Understand your behaviour – Grow your wealth
Recency/Recentism – is one of the Behavioural biases (a Cognitive bias) that can wreck your wealth, and is especially relevant in these volatile, ‘late-cycle’ times.
Trying to understand a person’s behaviour is hard enough, as soon as you add money into the equation it becomes infinitely more difficult. This is the first in a series of blogs and articles trying to demystify financial behaviour and put some clear action steps in place to make sure they don’t sabotage your wealth. (At the end of the series I will be putting them all together in an eBook). When you look at the long list of biases (like HERE), many of which you’ll probably recognise in the behaviour of those around you (and you – if you’re honest). Marketers and salespeople make good use of these biases to influence (aka manipulate) your buying behaviour. If you want to inoculate yourself against slick salespeople and irritating family arguments, a better understanding of these biases can help. These biases influence our investment behaviour too, and that can have a devastating effect in the long term. We’ve all heard the phrase “it is not that you’re a bad person, it is the behaviour that is making you look bad” – this is certainly true of financial behaviour.
Financial behaviour extends to every aspect of the ‘wealth equation’ (income minus consumption equals wealth – you can read more HERE if you missed that blog). We let our fears and prejudices stop us earning more income, we feed our ego which impacts our consumption, and we allow biases to influence how, when and where we invest our wealth.
The Recency bias is the inclination to place more weighting on new rather than older data. In finance/investment/economics one of the most visible ways that this manifest itself is in the assumption that the market will always look the way it does today. Intuitively we all know that is nonsense, cycles in the economy have been happening for centuries, but it doesn’t stop us piling into the market when it’s flying – or bailing out as soon as it turns south.
Ignoring the past, especially in investment is dangerous, but it happens all the time which is why we have to keep going through the pain of poor judgement. We think that cycles are never going to end, and the last one is the last one – ever.
Let’s look at the Credit Crisis of 2008. That was a result of a horrifically under-regulated (American) market which allowed the “bundling” of completely rotten mortgage loans (that had zero hope of ever being repaid,) into shiny new “products” that investors were falling over themselves for. This was exacerbated by the Rating’s Agencies who gave them AAA ratings (yet came out of the crisis unscathed). In the fallout, strict regulations were put in place to stop that ever happening again, and more specifically, to prevent the failure of financial institutions. Obviously, new cracks that can be exploited soon appear. The aftermath of the Credit Crisis led to a tightening of credit, making it more difficult for entrepreneurs and small business to borrow money. Those regulations were called ‘Dodd-Frank’ and Trump is now going to throw them out of the window. You can just hear those bankers rubbing their hands in glee.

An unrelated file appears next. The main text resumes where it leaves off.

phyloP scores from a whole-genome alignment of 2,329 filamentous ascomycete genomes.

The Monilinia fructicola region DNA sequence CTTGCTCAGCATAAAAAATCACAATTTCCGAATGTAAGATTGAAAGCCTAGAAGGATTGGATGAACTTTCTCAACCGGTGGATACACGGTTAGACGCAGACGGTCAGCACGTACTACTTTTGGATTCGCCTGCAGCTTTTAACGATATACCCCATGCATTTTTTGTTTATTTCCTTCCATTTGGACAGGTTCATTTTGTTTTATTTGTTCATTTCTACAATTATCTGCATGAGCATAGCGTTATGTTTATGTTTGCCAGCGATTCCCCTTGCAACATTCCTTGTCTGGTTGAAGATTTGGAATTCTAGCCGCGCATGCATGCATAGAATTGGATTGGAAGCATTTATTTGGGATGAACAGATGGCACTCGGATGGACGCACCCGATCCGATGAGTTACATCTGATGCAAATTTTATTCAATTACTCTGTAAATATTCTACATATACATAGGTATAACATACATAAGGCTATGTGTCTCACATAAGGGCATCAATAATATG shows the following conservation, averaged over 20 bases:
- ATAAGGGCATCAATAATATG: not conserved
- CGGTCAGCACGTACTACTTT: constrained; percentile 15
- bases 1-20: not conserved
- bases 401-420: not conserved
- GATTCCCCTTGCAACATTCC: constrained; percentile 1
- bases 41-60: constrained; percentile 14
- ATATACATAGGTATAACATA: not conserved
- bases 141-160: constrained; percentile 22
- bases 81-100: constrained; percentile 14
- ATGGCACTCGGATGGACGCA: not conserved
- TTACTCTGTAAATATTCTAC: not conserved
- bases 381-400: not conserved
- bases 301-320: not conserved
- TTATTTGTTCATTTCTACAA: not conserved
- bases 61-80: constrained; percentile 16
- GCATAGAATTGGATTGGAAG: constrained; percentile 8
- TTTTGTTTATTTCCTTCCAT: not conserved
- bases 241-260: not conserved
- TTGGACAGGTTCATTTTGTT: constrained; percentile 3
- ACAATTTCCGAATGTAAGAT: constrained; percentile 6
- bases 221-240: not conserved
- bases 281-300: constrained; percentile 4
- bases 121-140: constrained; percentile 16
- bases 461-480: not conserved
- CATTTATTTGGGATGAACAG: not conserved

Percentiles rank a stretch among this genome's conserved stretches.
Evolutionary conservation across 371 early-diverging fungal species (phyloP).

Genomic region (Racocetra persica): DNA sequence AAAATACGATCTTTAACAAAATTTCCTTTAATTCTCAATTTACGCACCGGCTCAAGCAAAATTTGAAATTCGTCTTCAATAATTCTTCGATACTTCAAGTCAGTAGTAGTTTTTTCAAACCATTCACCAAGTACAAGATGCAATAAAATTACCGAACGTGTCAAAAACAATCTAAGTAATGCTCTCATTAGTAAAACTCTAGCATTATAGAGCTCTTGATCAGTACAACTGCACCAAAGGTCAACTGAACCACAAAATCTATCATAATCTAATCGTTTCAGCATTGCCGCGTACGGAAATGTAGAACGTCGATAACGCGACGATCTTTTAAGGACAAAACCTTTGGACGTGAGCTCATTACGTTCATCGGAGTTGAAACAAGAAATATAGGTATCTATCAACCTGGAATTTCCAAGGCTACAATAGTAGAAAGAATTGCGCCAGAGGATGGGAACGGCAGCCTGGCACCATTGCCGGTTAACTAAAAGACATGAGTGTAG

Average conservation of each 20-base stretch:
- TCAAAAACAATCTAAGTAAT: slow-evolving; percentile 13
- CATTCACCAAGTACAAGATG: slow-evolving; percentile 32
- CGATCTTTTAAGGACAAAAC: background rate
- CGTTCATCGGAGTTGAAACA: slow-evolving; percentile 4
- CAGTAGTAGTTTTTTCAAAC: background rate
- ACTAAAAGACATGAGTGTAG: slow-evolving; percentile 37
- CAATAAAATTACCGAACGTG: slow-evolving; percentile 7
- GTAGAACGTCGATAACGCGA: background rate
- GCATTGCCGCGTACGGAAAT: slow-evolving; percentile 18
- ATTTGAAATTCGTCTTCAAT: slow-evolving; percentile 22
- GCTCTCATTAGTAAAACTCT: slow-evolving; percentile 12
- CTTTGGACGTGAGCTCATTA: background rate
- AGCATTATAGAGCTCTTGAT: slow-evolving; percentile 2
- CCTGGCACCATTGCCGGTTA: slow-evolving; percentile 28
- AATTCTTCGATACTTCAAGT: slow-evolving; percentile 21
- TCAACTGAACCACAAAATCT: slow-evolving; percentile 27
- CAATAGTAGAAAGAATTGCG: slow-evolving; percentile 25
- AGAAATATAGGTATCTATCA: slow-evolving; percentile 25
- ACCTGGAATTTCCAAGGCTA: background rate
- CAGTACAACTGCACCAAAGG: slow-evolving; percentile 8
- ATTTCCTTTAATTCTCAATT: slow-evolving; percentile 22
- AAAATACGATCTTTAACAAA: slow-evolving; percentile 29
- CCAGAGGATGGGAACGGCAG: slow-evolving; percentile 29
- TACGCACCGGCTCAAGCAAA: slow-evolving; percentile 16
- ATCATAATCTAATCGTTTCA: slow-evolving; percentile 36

New is bright and shiny and we all optimistically like to think we have learned from past mistakes, but have we really? Greed and fear are the underlying animal instincts in all of us – how dare governments deny us opportunities to amass wealth! Of course, if it all goes pear-shaped they have to pick up the pieces (haha!)
What can we as individuals do to temper this ‘Recency’ bias? When you see something new, bright and shiny that you want to invest in, don’t get caught up in FOMO, take the ‘gap’. The ‘gap’ is the time between the impulse and the action – the longer the better. Impulsiveness is a wealth killer. During the recent currency wobble, the impulse was to bail out of investments and get the money offshore. Hopefully, knowing how slowly the wheels at SARB turn, sense has now prevailed as the exchange rate drifts on back. The importance of this example is that ‘recent’ does not have to be a long time. Can you imagine, therefore, the impact of the longest bull-run in history that the West is currently enjoying? Unfortunately, while we had pockets of good growth, we South Africans pretty much lost out on this bull run which coincided neatly with the Zupta years.
Some people feel that our attention spans are getting shorter, so we have to be fed information in 140 character ‘sound bites’ but I don’t think this is true. There is an information overload, and not all of that information is trustworthy. The current US President has uttered more lies in 2 weeks than Nixon in his entire presidency with no repercussions. ‘Fake News’ and ‘Alternative Truths’ are the new buzz words – but it is also much easier to fact check. Even our fearless leader (SA Inc) got caught in a whopper last week (No farmer murders). Compared to Trump though he is still very low on the “Pants on Fire” Index.
Action: Before making an investment decision based on recent trends, do some research into the past. Objective-based investment should be the primary driver of your investment, not what happened last week. If you’re day trading then, by all means, look what happened 5 minutes ago, but if it is your retirement in 10 or 15 year’s time, chill.